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Tennessee researchers join call for responsible development of synthetic biology

Phys.org | October 18, 2019

Engineering biology is already transforming technology and science, and a consortium of researchers across many disciplines in the international Genome Project-write is calling for more discussion among scientists, policy makers and the general public to shepherd future development. In a policy forum article published in the October 18 issue of Science, the authors outline the technological advances needed to secure the transformative future of synthetic biology and express their concerns that the implementation of the relatively new discipline remains safe and responsible. Two researchers with the University of Tennessee Institute of Agriculture are co-authors on the piece titled "Technological challenges and milestones for writing genomes: synthetic genomics requires improved technologies." Neal Stewart and Scott Lenaghan with the UTIA departments of Plant Sciences and Food Science, respectively, join Nili Ostrov, a Ph.D. research fellow in genetics at Harvard Medical School, and 18 other leading scientists from a number of institutions and disciplines, in outlining a potential timeline for the development of what they call transformative advances to science and society.

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Bioactive Agents Improve Synthetic Bone Substitutes

Technology Networks | October 18, 2019

Synthetic bone substitutes are promising materials for bone defect repair, but their efficacy can be substantially improved by bioactive agents such as growth factors. In a new study, researchers have modified beta-tricalcium phosphate (β-TCP) with increasing quantities of bone morphogenetic protein 2 (BMP-2) derived from E. coli and shown improved bone healing. The study is published in Tissue Engineering, a peer-reviewed journal from Mary Ann Liebert, Inc., publishers. Yuelian Liu, PhD, Academic Center for Dentistry Amsterdam, Amsterdam, Netherlands, and colleagues present their work in an article titled "Dose Effects of Slow-Released Bone Morphogenetic Protein-2 Functionalized β-Tricalcium Phosphate in Repairing Critical-Sized Bone Defects". The authors created bone defects in a rat calvarial model and then attempted repair using β-TCP granules coated with a biomimetic calcium phosphate preparation that allows slow release of BMP-2. Bone growth and maturation were studied in comparison with autologous bone grafts using micro-CT scans, histology, and histomorphometry, and toxicity was assessed with blood tests. The E. coli-derived BMP-2 successfully improved bone formation with efficacy comparable to autologous grafts, and higher BMP-2 concentration promoted bone maturation.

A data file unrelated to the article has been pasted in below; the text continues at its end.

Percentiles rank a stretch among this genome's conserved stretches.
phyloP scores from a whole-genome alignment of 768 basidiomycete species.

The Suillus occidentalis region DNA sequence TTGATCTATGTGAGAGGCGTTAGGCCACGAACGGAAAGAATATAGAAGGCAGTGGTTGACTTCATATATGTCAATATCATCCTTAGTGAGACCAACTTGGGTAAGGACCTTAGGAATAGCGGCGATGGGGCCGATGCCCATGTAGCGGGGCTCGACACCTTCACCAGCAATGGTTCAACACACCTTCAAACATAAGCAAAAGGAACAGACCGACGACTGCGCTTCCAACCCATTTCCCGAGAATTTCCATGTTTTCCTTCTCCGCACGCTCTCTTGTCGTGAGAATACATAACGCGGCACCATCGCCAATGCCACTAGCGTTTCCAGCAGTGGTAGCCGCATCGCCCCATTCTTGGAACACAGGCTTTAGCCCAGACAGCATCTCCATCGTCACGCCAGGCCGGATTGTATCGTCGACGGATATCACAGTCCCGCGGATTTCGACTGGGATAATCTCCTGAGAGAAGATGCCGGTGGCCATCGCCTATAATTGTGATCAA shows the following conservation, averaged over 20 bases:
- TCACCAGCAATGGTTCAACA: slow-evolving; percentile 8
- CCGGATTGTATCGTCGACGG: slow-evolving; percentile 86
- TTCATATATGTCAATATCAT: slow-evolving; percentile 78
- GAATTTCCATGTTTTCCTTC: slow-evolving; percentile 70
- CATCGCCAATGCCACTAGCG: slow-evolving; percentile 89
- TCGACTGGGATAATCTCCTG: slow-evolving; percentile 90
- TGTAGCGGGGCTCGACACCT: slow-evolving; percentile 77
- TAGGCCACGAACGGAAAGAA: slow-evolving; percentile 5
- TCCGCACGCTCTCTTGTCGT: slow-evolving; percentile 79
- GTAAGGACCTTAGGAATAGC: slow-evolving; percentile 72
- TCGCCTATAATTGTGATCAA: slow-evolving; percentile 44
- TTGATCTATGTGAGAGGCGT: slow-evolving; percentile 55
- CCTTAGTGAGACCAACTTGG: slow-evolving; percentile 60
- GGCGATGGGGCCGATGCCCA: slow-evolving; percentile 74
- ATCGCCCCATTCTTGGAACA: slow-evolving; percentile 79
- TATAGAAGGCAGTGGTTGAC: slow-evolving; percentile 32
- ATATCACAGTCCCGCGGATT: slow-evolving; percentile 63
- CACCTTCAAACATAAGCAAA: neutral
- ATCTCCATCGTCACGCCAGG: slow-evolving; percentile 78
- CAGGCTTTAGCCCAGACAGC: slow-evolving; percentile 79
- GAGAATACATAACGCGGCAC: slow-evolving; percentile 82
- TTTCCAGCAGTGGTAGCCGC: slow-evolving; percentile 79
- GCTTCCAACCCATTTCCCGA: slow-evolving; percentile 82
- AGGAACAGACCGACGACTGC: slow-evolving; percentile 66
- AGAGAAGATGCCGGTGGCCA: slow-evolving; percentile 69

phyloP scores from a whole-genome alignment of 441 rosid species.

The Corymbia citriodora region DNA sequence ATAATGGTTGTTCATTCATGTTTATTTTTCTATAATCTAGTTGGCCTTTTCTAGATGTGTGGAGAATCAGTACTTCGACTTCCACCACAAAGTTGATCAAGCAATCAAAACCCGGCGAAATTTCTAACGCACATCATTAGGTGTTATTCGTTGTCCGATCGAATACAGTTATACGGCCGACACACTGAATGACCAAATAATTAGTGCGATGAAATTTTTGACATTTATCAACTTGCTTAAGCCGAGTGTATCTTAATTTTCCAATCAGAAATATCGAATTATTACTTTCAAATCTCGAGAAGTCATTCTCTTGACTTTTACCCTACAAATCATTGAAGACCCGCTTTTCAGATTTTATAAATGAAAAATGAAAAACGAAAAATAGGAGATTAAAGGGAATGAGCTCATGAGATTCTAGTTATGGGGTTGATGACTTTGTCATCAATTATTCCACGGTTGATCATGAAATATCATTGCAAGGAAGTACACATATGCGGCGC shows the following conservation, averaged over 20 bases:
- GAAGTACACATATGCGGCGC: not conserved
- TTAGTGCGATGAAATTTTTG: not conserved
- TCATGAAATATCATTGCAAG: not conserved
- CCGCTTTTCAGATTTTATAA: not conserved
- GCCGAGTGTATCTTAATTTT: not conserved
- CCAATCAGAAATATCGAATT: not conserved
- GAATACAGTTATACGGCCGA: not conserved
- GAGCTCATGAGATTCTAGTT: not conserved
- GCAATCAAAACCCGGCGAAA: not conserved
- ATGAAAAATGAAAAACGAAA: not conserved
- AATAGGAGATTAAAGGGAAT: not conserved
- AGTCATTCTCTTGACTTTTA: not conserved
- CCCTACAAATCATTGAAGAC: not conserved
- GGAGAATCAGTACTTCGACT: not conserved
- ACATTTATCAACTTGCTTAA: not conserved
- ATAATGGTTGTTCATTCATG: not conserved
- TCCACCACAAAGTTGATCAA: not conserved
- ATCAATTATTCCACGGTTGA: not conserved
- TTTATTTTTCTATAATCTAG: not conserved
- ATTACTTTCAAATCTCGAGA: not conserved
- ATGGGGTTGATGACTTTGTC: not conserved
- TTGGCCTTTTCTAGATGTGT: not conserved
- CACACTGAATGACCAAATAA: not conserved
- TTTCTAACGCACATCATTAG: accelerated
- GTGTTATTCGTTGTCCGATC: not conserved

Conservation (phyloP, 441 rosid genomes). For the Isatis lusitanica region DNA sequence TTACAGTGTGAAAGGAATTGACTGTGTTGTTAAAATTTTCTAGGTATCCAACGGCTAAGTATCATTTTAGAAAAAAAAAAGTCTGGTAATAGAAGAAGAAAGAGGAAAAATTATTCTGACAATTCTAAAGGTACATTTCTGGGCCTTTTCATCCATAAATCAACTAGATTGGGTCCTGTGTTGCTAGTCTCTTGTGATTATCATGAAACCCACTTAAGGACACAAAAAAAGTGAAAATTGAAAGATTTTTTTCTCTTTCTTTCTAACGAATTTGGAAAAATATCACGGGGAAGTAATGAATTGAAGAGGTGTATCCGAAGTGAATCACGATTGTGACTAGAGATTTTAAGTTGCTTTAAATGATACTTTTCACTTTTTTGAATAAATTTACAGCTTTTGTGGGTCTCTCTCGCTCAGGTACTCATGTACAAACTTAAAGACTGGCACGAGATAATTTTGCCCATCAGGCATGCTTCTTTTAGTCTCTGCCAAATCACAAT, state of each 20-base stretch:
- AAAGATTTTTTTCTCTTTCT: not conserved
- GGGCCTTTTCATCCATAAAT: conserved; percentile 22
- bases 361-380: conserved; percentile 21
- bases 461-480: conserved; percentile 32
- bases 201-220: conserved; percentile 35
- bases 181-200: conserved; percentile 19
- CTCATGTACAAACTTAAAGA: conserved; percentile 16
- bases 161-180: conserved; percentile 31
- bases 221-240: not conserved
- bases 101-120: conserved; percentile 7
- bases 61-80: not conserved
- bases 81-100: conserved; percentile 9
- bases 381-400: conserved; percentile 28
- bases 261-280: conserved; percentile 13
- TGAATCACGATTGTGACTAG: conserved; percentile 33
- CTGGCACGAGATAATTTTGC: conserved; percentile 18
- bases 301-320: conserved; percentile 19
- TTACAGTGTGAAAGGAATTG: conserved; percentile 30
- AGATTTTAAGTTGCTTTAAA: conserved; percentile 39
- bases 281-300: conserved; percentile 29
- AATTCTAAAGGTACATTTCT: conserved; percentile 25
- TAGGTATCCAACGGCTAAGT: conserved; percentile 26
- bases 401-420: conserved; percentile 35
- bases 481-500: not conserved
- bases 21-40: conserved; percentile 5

Read More

AI

eureKARE and DNAlytics Form Partnership to Develop a Proprietary AI Platform

eureKARE | July 07, 2021

eureKARE, a pioneering new company focused on financing and building next-generation biotechnology companies in the disruptive fields of the microbiome and synthetic biology, today announced an agreement with DNAlytics, a Belgian company applying data sciences to healthcare, to develop eureKARE's proprietary Artificial Intelligence (AI) platform to support its Biotech start-upstart-up studios, eureKARE. Unlike conventional start-upstart-up incubation methods, which begin with new science and then attempt to find an issue to address with it, eureKARE's methodology reverses this. eureKARE is committed to first finding an unmet need and then enlisting the best scientists and experts to provide an innovative solution to launch exciting new ventures. This process will be aided by eureKARE's one-of-a-kind AI platform, which will assist the business in identifying top academic researchers, locating new ideas and approaches in development, and scaling existing portfolio companies. About eureKARE eureKARE is a ground-breaking new company focusing on financing and establishing next-generation biotechnology start-ups in the microbiome and synthetic biology cutting-edge areas. eureKARE employs a two-step investing strategy to create long-term value. Through its biotech start-upstart-up studios eureKABIOME (Microbiome) and eureKASYNBIO, the company promotes translational research by developing and financing new companies based on high-value European science (Synthetic biology). In addition, the company aims to engage in more mature biotech companies. It will systematically propose to provide some liquidity to early investors, thus fulfilling a crucial demand in the European biotech sector. EureKARE has a fast-expanding portfolio of companies with the potential to disrupt the life sciences sector, led by its prominent founder, Alexandre Mouradian, and a pan-European team. About DNAlytics DNAlytics is based in Louvain-la-Neuve, Belgium, specializing in data science for the healthcare sector, including data management, bioinformatics, biostatistics, Machine Learning, and other Artificial Intelligence methods. DNAlytics products are utilized in clinical research, the creation of biotech drugs and medical devices, public health studies, and the monitoring and optimization of bio-manufacturing processes. In addition, DNAlytics assists a wide range of clients and partners in extracting scientifically sound observations and practical conclusions from complex data sets.